(Host) House Speaker Shap Smith says lawmakers will have to accept some difficult program cuts in order to reach a compromise budget agreement with the Douglas Administration.
The cuts would provide less money for several key Democratic priorities, including the Housing and Conservation Fund and the state Education Fund.
VPR’s Bob Kinzel has more:
(Kinzel) Speaker Smith says the additional cuts are going to be needed because state revenues for the 2010 fiscal year were recently downgraded by another 35 million dollars.
Smith, Senate President Peter Shumlin and Governor Jim Douglas are trying to reach an agreement on a broad outline of a compromise that would include more cuts to high priority programs and additional tax revenue.
Speaking on VPR’s Vermont Edition, Smith said the cuts could affect the Housing and Conservation Fund, the next Generation college scholarship program, closing down state Motor Vehicle offices one a day a week and reducing payments to health care providers:
(Smith) "I think that everything’s going to have to be on the table I think that we’re going to end up looking at things that we don’t really like but that we’re going to have to do…it’s going to be across the board and it’s not going to be very pretty."
Smith also agrees with the Governor that steps need to be taken to reduce spending in the state’s Education Fund – it’s a position that Democratic leaders rejected at the beginning of the session:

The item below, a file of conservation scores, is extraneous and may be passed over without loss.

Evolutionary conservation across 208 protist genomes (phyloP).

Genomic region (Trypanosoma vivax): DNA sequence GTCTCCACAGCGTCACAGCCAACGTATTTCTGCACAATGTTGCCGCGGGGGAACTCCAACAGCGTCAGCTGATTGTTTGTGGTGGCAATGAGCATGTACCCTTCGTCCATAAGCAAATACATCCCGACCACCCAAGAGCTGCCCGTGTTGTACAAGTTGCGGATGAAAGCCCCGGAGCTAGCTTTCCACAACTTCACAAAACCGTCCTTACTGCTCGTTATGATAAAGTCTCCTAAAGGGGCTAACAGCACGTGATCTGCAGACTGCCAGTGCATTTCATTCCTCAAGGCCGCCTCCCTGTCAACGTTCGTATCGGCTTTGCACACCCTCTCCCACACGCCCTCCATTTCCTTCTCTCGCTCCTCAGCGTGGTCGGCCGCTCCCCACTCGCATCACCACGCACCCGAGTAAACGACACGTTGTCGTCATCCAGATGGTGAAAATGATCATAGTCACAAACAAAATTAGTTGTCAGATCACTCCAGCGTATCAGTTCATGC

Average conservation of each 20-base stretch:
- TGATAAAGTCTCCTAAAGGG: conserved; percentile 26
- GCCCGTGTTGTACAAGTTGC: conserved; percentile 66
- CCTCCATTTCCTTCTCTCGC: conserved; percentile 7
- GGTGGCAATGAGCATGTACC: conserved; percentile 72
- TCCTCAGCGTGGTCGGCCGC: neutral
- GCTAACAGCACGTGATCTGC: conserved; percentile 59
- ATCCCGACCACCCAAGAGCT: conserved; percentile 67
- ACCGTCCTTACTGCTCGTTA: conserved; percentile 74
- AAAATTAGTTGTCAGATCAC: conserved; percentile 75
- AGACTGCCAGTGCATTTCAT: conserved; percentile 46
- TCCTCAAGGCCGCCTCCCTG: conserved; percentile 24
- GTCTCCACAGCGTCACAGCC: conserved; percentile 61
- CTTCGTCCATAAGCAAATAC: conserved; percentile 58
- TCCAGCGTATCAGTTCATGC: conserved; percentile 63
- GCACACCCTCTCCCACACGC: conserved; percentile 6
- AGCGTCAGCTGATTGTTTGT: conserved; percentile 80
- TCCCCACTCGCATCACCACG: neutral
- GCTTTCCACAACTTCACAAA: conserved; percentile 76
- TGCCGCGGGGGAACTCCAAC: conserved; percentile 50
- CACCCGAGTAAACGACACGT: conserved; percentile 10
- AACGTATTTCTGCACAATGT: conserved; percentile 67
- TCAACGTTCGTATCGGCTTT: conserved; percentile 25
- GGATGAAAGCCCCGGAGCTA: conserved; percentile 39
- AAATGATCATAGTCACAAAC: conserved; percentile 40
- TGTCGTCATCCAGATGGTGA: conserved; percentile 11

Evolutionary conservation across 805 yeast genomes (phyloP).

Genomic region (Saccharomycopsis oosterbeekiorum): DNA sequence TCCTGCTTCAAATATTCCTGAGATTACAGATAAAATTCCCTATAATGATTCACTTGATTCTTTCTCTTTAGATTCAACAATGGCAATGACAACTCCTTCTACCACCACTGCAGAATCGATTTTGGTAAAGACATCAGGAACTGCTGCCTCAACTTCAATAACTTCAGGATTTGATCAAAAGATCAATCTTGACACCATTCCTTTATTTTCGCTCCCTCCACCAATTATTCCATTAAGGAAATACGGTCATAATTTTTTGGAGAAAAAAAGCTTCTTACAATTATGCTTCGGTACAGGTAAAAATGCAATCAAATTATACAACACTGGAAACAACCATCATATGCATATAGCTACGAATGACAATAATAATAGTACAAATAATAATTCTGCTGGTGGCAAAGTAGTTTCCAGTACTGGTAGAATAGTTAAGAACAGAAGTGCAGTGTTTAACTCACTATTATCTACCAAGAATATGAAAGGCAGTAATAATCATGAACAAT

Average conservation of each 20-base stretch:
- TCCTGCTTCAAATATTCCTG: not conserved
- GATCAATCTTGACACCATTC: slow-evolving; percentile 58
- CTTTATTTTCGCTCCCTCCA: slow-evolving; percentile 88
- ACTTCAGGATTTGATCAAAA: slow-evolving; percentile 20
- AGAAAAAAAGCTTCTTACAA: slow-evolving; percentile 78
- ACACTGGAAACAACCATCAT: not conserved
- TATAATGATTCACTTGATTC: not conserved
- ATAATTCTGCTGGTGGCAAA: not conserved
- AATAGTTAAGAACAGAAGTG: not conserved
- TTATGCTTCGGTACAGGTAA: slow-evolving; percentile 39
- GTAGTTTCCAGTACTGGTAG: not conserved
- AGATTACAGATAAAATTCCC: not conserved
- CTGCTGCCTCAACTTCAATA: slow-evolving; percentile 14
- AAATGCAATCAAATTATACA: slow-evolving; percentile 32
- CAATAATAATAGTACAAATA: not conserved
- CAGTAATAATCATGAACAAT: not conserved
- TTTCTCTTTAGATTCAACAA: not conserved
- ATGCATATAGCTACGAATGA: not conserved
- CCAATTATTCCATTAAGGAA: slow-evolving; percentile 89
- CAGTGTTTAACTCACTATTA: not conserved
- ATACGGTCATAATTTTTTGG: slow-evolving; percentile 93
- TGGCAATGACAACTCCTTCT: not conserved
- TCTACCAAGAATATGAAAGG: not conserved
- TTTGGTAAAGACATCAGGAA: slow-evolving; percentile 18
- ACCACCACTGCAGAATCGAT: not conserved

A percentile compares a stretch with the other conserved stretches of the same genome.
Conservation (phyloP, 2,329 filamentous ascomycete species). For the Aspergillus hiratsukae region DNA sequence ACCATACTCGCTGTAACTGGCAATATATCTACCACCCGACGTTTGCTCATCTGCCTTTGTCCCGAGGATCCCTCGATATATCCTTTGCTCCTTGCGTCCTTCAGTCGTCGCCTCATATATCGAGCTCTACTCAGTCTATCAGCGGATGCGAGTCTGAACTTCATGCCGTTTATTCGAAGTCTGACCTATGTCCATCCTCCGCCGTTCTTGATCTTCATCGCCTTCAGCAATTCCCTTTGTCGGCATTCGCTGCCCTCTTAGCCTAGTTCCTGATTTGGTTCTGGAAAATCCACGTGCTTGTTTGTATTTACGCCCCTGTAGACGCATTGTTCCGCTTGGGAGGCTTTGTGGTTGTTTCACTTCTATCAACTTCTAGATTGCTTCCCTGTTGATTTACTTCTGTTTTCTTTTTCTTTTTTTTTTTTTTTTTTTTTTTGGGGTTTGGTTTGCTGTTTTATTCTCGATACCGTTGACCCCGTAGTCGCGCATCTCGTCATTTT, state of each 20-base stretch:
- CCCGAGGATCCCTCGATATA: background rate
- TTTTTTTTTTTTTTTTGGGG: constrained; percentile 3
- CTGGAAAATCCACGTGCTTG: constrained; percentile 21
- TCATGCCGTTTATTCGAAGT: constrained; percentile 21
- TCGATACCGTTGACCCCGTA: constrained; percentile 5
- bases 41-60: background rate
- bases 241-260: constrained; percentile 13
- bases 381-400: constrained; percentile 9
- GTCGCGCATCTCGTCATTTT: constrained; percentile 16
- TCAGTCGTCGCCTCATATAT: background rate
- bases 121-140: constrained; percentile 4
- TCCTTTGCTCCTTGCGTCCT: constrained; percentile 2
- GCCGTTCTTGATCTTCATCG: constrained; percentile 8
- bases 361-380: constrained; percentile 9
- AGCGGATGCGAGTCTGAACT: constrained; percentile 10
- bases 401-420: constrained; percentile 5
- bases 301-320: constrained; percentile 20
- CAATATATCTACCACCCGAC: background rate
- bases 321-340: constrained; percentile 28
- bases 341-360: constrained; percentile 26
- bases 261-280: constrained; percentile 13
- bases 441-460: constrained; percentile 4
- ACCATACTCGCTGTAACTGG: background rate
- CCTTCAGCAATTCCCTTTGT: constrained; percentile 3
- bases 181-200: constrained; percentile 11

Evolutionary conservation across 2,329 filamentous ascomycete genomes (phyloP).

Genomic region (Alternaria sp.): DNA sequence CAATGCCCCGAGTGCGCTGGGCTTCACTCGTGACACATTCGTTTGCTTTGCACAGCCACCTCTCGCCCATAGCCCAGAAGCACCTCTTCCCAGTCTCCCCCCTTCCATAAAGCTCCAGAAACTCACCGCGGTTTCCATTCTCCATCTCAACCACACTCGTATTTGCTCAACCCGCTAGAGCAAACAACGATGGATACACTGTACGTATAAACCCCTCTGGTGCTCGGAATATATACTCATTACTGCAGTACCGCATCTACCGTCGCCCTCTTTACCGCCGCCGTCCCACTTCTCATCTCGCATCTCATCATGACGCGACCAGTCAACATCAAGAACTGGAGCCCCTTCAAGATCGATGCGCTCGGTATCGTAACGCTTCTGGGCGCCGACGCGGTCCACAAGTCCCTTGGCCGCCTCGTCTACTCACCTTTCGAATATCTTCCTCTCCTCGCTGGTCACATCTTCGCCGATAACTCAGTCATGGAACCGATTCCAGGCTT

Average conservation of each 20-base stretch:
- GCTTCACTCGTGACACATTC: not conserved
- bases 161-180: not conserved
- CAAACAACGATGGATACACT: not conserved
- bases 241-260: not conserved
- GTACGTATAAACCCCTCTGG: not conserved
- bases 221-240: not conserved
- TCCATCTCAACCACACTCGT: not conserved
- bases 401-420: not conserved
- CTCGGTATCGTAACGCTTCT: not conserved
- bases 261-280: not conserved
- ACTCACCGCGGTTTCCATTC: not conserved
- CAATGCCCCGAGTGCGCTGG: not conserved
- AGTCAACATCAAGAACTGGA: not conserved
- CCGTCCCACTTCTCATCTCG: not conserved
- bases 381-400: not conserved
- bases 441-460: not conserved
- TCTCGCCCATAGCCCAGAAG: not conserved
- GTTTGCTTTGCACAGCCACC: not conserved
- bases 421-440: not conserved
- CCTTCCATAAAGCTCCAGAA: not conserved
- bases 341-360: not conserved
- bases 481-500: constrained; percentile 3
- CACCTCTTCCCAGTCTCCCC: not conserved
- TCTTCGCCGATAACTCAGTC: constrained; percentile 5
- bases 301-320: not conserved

(Smith) "I don’t like doing that anymore than anybody else. I’m a property tax payer and I have kids in the school system but we need to take a balanced approach to addressing this situation."
Smith says he’s in constant contact with the members of the House Democratic caucus because he knows that some of these cuts aren’t going to be popular.
He says the situation is similar to one that took place 18 years ago when Republican Governor Dick Snelling drafted a budget agreement with House Speaker Ralph Wright. That agreement implemented program cuts and raised taxes:
(Smith) "My recollection is that they got 76 votes for the passage of that bill and I wouldn’t say that this is going to fly over the finishing line with many more votes than that."
Smith says he hopes to reach an agreement with the Governor in the next day or two – if that doesn’t happen, the Speaker says lawmakers will forge ahead with their own budget plan that won’t include some of the governor’s priorities.
For VPR News I’m Bob Kinzel in Montpelier.